MySpace still has a few cards up its sleeve -- including the connections it has to some of the top names in traditional media, thanks to its parent company, media and entertainment giant News Corp.
The social-networking site announced today that it has signed an exclusive deal with Ed Zwick and Marshall Herskovitz, the Hollywood duo that produced such hit TV shows as Thirtysomething and My So-Called Life, for the rights to a new Internet drama the pair are working on, called Quarterlife.
Episodes -- or webisodes -- of the show, which follows a group of twentysomethings through the eyes of one young girl with a video-blog, will appear first on MySpaceTV, and then on the Quarterlife.com website.
Jeff Berman, the general manager of MySpaceTV, said in an interview that the show was a "landmark moment" for MySpace, and that it would be "the highest-quality serialized content ever to appear on the Internet. We're talking about the same production values as 24 or Prison Break."
There have been a number of episodic TV-style shows created for the Internet, including the popular Lonelygirl15 show, which was developed by a trio of unknowns and also appears on MySpaceTV. More recently, former Walt Disney CEO Michael Eisner's company created a show called Prom Queen, which aired on MySpaceTV and drew a large following.
Entertainment websites have been speculating for several months about a possible Internet offering from Mr. Zwick and Mr. Herskovitz, after a number of reports leaked out about TV writers and production staff working on something called Quarterlife. The Hollywood duo had a traditional TV show of the same name that ran briefly in 2005.
"We've been talking to [Zwick and Herskovitz] for the past several weeks, and we're delighted to be able to announce this," Mr. Berman said. The first "webisode" will be posted on MySpaceTV on November 11, he said.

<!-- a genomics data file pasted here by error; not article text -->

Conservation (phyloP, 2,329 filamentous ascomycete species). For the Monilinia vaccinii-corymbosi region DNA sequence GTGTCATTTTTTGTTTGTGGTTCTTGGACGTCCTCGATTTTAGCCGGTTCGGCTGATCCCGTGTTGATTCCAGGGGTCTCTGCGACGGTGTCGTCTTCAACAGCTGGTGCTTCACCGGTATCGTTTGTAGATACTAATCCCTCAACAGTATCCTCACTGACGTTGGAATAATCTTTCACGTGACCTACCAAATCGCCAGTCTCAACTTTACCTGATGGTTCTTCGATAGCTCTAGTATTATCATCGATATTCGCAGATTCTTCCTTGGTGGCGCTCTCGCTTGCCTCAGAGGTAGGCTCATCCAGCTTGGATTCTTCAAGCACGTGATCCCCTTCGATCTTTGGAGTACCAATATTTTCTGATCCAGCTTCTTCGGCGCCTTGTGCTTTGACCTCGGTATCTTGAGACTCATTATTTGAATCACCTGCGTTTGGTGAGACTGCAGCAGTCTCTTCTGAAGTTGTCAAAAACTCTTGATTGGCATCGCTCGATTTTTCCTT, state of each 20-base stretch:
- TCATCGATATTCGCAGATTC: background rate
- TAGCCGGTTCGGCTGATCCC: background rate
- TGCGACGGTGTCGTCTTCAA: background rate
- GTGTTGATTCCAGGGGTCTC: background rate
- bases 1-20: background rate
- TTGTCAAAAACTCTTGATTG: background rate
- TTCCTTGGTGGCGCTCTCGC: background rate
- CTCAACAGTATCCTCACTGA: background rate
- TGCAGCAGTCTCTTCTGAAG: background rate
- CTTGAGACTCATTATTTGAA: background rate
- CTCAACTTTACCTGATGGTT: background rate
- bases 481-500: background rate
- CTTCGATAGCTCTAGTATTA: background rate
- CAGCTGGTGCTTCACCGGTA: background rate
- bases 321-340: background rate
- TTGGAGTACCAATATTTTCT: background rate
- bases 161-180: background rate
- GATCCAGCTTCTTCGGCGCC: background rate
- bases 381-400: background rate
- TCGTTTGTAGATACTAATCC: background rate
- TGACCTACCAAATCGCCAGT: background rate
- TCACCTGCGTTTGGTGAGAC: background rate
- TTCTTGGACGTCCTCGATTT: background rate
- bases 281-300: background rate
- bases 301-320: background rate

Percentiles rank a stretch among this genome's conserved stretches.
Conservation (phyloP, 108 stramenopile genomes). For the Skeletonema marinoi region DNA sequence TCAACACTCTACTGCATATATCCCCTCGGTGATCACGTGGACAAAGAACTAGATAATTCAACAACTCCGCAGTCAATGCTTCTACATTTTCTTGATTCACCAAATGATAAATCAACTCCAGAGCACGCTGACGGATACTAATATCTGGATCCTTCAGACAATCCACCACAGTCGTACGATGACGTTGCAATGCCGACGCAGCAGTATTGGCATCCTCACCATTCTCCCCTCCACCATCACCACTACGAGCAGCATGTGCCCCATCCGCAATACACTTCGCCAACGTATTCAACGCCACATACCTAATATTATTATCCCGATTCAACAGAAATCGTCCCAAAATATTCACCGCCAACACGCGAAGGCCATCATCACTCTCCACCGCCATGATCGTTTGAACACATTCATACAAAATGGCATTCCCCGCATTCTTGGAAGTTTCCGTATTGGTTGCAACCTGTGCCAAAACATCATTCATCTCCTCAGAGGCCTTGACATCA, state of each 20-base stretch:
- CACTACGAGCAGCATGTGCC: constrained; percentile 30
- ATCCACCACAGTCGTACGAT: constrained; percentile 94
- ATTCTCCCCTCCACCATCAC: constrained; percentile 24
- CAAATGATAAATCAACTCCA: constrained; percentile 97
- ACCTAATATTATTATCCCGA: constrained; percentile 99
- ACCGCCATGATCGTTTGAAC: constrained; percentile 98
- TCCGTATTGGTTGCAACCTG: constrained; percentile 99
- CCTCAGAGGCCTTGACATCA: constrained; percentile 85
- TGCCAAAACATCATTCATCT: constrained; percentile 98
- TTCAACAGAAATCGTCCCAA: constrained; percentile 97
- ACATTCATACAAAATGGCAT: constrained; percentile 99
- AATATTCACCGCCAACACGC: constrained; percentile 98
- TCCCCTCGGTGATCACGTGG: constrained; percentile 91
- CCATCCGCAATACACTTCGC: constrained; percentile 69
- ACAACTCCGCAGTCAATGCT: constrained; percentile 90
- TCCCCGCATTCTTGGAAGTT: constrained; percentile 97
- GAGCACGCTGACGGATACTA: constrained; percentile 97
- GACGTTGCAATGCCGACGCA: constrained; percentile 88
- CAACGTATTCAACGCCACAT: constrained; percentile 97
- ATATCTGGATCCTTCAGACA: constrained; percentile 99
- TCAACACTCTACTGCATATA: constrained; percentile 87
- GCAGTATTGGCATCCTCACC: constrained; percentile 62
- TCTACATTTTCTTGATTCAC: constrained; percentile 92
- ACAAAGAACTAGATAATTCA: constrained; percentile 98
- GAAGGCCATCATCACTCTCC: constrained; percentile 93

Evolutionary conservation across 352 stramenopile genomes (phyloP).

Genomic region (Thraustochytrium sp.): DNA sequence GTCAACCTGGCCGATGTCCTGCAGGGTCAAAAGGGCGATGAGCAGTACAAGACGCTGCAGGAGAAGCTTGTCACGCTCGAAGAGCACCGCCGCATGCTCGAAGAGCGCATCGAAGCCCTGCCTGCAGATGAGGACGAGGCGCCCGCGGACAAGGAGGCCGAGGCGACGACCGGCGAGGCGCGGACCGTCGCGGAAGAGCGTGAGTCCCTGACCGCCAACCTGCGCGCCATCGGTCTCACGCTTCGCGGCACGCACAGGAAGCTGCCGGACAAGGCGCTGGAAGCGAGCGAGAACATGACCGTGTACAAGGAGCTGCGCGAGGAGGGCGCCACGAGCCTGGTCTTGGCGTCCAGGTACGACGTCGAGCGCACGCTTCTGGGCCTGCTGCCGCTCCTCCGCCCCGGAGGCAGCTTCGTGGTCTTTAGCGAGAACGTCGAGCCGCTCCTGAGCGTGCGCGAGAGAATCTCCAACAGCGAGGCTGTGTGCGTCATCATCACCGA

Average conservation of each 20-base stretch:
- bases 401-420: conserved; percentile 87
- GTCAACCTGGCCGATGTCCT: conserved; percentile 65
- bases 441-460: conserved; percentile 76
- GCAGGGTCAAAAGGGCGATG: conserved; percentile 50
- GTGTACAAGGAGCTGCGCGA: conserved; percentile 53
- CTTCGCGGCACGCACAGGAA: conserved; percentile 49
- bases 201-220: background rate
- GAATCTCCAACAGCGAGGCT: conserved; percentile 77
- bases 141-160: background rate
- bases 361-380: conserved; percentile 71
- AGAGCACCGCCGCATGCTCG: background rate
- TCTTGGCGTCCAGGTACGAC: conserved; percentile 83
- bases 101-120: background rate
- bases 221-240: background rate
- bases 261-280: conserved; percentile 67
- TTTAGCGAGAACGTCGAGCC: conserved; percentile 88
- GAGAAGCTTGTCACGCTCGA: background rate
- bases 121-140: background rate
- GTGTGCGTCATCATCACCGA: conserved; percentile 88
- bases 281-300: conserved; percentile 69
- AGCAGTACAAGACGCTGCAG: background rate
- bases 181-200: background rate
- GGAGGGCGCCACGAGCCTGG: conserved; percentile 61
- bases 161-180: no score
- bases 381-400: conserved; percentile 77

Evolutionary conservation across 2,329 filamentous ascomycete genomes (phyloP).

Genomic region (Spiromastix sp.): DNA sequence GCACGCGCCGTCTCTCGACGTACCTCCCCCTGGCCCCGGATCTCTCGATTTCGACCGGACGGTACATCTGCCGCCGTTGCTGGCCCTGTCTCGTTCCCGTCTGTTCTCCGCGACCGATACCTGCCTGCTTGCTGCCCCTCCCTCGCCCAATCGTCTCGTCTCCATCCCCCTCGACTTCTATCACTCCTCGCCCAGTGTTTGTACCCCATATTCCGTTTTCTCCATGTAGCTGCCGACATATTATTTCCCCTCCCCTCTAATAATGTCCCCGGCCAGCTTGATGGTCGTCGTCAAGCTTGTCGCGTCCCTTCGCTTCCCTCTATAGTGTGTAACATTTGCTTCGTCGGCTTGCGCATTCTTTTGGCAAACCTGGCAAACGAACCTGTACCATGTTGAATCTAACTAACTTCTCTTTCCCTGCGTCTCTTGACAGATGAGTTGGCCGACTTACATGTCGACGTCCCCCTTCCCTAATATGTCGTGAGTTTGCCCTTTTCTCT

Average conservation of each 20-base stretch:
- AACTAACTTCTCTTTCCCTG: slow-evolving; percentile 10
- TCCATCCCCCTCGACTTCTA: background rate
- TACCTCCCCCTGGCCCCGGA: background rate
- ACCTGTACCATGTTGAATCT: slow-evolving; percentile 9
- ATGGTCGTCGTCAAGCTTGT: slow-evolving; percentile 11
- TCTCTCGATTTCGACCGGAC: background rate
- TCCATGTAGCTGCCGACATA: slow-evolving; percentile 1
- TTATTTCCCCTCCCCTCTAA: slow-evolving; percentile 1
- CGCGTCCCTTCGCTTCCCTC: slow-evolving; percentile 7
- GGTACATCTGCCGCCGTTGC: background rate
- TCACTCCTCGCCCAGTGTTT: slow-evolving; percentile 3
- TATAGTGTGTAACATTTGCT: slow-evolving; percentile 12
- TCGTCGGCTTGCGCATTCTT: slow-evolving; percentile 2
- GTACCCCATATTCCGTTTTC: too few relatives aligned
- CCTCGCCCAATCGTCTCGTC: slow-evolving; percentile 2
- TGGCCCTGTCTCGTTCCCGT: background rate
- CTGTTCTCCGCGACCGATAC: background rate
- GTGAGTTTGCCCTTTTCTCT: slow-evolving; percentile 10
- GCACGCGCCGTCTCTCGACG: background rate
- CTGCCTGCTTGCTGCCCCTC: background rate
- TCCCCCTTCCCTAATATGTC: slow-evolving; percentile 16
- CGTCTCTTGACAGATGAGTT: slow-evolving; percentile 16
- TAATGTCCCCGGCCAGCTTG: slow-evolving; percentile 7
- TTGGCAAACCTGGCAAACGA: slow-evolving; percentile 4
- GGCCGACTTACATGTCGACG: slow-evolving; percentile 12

Under the terms of the deal, the social-networking site has a 24-hour window during which the webisode will only be available on MySpaceTV. After that, it will appear on Quarterlife.com. Both sites will have interactive features, Mr. Berman said, but on MySpace viewers will be able to interact with the cast through their MySpace pages.
MySpace users and bloggers on other sites will also be able to "embed" the webisodes in their pages by pasting in a small chunk of code, as they can with video clips on other sites such as YouTube, Blip.tv and DailyMotion.
When asked whether the new show would have a mobile component involving cellphones, Mr. Berman said "stay tuned." He also said that MySpaceTV was working on several other projects with content creators in the entertainment community.
According to Mr. Berman, more than 50 million users stream video each month from their MySpace webpages, and the social-networking site as a whole produces 500 million individual video streams
Faced with Facebook's exponential growth, MySpace hopes to keep its users onside with what it says is the first network-quality television series produced directly for the internet.